Professional Development

Critical Thinking in the Workplace

May 12, 2020

Alex Walters

We’ve all been there, right? We’ve all had that very important business opportunity. Maybe it was a big company meeting, or a job interview, or maybe it was a sale with a prospective client. Regardless of the situation, we’ve all had the same thought; was there something I could have done differently? How could I have been more prepared? What can I do better next time? The answer is simple; critical thinking.

Critical Thinking provides you with the skills to analyze and evaluate information so that you are able to obtain the greatest amount of knowledge from it. It provides the best chance of making the correct decision and minimizes damages if a mistake does occur. The components of critical thinking include the following:

  • Applying reason
  • Open mindedness
  • Analysis
  • Logic

On paper, no one would argue that they would prefer employees who demonstrate these behaviors. But what does critical thinking in the workplace actually look like?

An employee who applies reason makes better decisions based on prior knowledge. In their day-to-day activity, they are guided by their knowledge of the job, company, and industry to make decisions and solve problems. For example, a human resources department has identified public speaking skills as an important qualifier for a particular position. They decide to require candidates to make an oral presentation on a predetermined topic as a part of their second interview.

Open-mindedness is the virtue by which we learn. In particular, being open-minded means considering relevant evidence or arguments to revise a current understanding. It means being critically open to alternatives, willing to think about other possibilities even after having formed an opinion, and not allowing pre-conceived notions to constrain or inhibit reflection on newly presented information. An open-minded employee solicits customer and client feedback. They provide customers with easy ways, such as printed feedback cards or online forms, to tell their thoughts about services and products.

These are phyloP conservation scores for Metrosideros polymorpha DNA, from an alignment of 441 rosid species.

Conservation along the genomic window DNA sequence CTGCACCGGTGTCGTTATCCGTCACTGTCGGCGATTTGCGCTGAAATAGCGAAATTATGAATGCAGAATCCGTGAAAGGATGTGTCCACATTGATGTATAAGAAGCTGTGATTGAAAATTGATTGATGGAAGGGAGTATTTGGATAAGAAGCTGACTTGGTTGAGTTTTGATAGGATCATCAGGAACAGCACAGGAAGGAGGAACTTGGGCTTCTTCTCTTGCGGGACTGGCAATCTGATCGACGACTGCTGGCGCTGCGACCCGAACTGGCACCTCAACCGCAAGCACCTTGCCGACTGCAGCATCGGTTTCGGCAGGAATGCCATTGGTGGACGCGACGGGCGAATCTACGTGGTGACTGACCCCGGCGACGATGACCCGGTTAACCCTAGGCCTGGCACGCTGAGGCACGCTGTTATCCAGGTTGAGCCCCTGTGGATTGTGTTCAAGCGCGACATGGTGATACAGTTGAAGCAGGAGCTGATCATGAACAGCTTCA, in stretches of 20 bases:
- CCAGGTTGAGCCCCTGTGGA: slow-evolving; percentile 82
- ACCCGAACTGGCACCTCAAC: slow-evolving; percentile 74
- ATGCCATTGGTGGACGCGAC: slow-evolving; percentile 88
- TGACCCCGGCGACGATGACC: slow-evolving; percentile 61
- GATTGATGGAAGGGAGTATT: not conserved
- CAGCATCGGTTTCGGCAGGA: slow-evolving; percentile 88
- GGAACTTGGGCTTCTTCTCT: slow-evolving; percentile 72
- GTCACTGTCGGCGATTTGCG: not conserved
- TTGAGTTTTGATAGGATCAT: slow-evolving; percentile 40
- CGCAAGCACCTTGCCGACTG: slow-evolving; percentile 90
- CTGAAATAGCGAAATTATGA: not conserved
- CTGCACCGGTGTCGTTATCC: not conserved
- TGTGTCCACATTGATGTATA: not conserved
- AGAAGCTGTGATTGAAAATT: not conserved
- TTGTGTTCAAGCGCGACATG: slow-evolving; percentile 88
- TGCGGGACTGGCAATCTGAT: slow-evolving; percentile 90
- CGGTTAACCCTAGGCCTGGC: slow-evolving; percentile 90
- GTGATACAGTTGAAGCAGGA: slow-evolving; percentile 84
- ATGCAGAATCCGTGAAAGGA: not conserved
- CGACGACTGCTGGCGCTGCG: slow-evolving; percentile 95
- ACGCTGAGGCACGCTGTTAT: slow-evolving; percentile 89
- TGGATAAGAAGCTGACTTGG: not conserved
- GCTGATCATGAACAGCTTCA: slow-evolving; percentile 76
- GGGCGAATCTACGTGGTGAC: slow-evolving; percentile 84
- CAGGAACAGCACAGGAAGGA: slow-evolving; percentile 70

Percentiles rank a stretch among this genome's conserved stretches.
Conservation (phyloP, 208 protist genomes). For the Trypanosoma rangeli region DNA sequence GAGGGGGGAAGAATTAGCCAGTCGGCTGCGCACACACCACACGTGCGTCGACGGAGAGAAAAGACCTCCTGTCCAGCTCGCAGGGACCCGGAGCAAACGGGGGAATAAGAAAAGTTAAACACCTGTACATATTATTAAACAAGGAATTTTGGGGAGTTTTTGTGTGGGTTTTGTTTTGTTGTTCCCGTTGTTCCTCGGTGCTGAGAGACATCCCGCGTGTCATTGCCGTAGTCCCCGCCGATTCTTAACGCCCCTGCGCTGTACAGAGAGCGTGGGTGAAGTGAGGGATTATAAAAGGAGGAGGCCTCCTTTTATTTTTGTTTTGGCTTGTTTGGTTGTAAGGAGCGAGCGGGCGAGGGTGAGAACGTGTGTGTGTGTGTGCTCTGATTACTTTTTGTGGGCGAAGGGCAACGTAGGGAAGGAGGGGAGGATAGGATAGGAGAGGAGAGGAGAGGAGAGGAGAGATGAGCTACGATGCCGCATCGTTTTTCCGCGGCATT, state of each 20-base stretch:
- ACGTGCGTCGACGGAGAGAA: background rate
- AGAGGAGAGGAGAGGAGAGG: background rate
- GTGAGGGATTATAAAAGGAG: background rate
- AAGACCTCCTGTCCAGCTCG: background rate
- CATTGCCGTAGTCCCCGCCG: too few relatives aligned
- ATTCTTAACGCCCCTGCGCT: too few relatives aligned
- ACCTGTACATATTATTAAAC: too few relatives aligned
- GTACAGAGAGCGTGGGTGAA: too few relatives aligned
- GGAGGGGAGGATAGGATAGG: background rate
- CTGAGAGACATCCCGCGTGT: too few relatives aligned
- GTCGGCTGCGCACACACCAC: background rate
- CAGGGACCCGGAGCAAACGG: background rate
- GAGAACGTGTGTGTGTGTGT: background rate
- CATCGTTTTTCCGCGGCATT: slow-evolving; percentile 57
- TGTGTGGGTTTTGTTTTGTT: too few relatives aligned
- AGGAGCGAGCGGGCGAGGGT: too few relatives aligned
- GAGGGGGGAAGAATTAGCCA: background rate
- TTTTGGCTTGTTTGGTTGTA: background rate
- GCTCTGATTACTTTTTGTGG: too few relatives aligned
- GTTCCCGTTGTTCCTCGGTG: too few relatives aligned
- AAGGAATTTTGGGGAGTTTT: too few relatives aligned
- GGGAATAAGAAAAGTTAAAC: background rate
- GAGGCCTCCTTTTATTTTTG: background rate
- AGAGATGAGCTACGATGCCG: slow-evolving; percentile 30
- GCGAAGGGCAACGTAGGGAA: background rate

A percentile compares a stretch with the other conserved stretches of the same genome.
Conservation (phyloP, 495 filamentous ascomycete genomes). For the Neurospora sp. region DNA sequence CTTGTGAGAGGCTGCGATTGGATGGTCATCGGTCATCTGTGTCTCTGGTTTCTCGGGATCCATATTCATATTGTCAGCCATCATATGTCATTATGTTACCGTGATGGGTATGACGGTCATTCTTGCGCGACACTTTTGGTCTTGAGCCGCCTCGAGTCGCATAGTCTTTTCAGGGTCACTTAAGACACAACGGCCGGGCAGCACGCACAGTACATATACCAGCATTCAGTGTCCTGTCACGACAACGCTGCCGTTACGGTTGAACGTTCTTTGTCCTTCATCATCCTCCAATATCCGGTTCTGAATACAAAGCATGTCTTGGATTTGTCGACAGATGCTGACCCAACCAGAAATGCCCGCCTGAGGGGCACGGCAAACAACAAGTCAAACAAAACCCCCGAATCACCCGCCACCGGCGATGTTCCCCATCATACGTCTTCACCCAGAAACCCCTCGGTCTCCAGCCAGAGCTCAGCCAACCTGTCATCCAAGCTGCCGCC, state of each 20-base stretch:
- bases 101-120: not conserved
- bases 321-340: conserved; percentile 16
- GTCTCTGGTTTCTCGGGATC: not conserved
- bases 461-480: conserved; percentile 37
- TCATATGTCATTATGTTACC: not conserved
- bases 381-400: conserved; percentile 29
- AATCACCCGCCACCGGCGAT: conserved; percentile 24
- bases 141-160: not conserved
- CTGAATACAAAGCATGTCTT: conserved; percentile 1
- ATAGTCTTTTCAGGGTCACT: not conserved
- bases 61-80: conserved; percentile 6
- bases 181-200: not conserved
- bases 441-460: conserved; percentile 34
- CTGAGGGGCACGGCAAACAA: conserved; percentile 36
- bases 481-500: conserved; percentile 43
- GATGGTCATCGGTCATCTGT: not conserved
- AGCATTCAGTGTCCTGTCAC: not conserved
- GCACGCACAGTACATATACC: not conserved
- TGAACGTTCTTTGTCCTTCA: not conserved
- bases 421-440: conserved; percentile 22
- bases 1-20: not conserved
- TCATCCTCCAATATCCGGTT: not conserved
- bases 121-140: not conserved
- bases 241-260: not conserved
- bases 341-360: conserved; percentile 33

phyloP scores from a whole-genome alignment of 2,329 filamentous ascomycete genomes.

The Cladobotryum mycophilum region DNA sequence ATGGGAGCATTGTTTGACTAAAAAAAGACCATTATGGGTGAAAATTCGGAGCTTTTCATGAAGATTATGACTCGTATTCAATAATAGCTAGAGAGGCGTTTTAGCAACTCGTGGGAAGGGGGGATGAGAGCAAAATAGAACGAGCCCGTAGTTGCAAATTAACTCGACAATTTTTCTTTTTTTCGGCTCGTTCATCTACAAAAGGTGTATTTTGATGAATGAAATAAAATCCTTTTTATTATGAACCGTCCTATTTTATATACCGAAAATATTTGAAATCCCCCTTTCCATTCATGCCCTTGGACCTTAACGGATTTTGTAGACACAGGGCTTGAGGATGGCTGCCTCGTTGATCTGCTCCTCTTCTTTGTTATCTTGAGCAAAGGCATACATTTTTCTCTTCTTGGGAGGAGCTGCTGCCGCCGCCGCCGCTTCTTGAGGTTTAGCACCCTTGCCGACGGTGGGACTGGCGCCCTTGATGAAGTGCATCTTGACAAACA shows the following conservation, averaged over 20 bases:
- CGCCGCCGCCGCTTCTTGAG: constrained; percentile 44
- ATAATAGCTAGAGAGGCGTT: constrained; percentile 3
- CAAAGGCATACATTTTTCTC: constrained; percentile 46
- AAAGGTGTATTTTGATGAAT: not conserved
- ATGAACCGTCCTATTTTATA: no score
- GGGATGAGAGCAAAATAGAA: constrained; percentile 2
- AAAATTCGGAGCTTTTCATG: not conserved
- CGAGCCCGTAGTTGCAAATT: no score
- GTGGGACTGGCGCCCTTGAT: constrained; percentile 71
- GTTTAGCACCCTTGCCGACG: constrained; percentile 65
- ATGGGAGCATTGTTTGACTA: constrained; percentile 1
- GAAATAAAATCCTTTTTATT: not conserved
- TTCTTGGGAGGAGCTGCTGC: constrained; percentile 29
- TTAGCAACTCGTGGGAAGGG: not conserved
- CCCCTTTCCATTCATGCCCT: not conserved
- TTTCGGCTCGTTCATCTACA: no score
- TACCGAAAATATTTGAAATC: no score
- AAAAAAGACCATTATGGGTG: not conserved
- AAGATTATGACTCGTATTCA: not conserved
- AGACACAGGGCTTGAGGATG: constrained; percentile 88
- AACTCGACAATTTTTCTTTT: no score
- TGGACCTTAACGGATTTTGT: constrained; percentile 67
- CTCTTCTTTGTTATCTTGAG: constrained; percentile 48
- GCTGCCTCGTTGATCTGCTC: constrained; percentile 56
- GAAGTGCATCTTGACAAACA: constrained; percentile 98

Some elements of critical thinking are natural, but critical thinking techniques can be learned and practiced. If you’re looking for courses to help boost your critical thinking skills, look no further than Phoenix TS. Phoenix TS offers multiple critical thinking courses both in the classroom and virtually. Choose the course that best meets your requirements and share the skills you learn with your co – workers to improve critical thinking in your workplace.

Our 2 – day, instructor led Critical Thinking course provides a basic overview of critical thinking. Participants will learn what the critical thinking process is, how to use problem solving skills, and why this way of thinking is beneficial. This course includes multiple opportunities for participants to practice and hone their critical thinking. It includes case studies and review questions to check understanding and progress.

By the end of the course participants will be able to:

  • Understand the components of critical thinking
  • Utilize non-linear thinking
  • Use logical thinking
  • Recognize what it means to be a critical thinker
  • Evaluate information using critical thinking skills
  • Identify the benefits of critical thinking
  • Revise perspective, when necessary
  • Comprehend problem solving abilities
  • Recognize access control models, apply file-level access control, and centrally manage account security

Phoenix TS also offers a Critical Thinking and Decision-Making course. This 5 – day, instructor led course takes critical thinking a step farther by incorporating decision making practices. In addition to a critical thinking course review, students will discover different thinking styles, decision – making setbacks and how to design personal vision plan. In this course, students will practice applying critical thinking and process to making better decisions.

By the end of this course, students will understand:

  • Critical thinking and the critical thinking process
  • Other types of thinking
  • Pitfalls to decision making
  • Critical and creative thought systems
  • The problem-solving model
  • The problem-solving toolkit
  • SWOT Analysis
  • Analyzing and Selecting Solutions
  • Planning and Organizing
  • Emotional Intelligence and the EI Blueprint
  • Optimism

For more information on these classe Call 240-677-7757 or email Training_Solution_Specialist@phoenixts.com training and certification specialist for more details.

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